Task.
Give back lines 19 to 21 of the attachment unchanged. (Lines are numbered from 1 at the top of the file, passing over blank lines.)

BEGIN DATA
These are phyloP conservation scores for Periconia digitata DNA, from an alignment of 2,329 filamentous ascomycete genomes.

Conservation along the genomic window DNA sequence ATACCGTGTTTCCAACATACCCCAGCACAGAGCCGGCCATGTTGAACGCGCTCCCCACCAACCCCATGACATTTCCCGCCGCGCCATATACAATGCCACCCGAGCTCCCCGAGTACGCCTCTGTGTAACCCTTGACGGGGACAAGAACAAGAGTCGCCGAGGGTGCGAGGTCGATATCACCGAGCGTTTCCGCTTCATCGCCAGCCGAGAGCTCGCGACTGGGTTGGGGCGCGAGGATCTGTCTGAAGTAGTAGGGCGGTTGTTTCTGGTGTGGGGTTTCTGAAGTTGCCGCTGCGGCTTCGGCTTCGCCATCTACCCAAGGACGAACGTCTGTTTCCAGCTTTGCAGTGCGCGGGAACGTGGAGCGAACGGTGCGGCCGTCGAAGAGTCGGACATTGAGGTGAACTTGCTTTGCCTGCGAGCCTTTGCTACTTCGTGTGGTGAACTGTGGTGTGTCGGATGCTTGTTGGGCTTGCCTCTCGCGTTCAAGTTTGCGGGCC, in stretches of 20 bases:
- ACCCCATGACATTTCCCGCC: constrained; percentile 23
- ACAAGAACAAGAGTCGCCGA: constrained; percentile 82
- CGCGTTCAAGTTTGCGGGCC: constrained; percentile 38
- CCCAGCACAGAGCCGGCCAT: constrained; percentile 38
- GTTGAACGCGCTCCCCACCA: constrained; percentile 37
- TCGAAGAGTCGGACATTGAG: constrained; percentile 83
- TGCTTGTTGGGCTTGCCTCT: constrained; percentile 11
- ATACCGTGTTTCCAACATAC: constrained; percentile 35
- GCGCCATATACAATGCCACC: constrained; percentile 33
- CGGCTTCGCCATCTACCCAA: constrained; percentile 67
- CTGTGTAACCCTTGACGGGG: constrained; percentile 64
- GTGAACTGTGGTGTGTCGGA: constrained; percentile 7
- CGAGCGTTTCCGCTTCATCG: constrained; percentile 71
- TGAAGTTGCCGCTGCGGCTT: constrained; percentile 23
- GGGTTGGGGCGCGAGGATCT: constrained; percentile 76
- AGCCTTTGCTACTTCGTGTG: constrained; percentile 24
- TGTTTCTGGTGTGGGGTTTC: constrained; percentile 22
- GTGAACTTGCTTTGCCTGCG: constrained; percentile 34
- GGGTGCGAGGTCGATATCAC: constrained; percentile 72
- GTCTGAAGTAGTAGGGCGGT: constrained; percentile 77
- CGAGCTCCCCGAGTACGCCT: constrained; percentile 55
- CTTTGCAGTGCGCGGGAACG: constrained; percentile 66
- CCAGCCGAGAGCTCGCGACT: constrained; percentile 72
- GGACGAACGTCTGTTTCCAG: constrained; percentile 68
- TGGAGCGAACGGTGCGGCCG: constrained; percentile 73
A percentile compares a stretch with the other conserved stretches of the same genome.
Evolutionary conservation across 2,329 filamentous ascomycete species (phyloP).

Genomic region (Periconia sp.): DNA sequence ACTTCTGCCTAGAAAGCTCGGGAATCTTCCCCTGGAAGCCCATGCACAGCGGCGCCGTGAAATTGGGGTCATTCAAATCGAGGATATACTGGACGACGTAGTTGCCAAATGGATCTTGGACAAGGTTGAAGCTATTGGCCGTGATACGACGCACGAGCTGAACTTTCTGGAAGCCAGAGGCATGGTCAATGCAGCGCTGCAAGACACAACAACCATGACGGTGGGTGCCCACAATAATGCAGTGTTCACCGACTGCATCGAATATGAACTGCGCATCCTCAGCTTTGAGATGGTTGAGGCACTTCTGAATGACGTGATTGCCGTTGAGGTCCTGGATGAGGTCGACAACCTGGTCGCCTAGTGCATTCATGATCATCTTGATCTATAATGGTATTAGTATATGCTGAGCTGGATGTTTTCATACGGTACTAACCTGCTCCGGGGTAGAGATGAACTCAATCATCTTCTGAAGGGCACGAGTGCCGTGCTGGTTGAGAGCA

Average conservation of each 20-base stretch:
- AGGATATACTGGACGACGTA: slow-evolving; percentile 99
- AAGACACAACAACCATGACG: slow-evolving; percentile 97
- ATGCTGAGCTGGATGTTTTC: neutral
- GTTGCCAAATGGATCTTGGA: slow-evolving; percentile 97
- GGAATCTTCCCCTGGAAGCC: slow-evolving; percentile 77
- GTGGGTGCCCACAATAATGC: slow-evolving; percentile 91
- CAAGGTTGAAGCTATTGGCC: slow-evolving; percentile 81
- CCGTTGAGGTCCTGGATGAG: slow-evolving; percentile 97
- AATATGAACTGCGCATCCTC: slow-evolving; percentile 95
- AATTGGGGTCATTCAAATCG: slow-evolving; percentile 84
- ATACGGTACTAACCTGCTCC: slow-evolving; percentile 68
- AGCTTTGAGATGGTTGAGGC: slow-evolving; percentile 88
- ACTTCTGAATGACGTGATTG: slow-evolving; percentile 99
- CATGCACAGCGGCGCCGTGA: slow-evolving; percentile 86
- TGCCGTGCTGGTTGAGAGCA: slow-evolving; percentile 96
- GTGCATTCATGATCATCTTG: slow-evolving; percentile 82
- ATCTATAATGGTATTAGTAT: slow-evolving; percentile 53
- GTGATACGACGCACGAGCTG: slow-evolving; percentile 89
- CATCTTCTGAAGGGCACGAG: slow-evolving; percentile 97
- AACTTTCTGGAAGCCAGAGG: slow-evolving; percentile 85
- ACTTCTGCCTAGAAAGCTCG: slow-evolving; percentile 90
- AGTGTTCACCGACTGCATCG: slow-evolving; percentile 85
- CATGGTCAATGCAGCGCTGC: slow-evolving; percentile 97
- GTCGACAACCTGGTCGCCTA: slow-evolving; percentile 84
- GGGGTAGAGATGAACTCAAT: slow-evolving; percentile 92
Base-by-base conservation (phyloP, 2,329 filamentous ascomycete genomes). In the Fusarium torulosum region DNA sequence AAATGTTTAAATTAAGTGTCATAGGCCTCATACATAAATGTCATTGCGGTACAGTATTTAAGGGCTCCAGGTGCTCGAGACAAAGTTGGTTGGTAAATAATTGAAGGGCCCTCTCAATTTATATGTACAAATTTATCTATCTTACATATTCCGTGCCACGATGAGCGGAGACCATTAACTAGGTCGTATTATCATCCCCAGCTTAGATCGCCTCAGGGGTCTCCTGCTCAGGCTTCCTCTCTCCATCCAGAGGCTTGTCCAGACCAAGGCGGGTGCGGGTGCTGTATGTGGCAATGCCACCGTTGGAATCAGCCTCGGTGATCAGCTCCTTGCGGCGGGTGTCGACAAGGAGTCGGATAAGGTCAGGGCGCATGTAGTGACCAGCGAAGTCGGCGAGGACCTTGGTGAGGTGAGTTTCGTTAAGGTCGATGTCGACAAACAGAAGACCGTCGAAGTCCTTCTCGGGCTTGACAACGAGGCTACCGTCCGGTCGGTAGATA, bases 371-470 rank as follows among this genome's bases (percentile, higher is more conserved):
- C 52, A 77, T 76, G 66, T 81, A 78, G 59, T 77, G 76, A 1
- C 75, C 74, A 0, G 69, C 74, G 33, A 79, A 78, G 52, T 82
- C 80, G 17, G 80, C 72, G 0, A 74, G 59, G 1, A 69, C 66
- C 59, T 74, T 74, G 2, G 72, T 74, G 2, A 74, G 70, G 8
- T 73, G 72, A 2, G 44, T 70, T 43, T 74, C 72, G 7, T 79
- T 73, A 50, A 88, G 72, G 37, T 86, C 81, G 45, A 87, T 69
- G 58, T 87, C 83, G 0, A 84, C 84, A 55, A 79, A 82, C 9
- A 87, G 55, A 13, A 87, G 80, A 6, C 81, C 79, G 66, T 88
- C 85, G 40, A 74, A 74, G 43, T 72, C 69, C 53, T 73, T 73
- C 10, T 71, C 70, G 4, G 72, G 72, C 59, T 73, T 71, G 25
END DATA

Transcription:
- TGTTTCTGGTGTGGGGTTTC: constrained; percentile 22
- GTGAACTTGCTTTGCCTGCG: constrained; percentile 34
- GGGTGCGAGGTCGATATCAC: constrained; percentile 72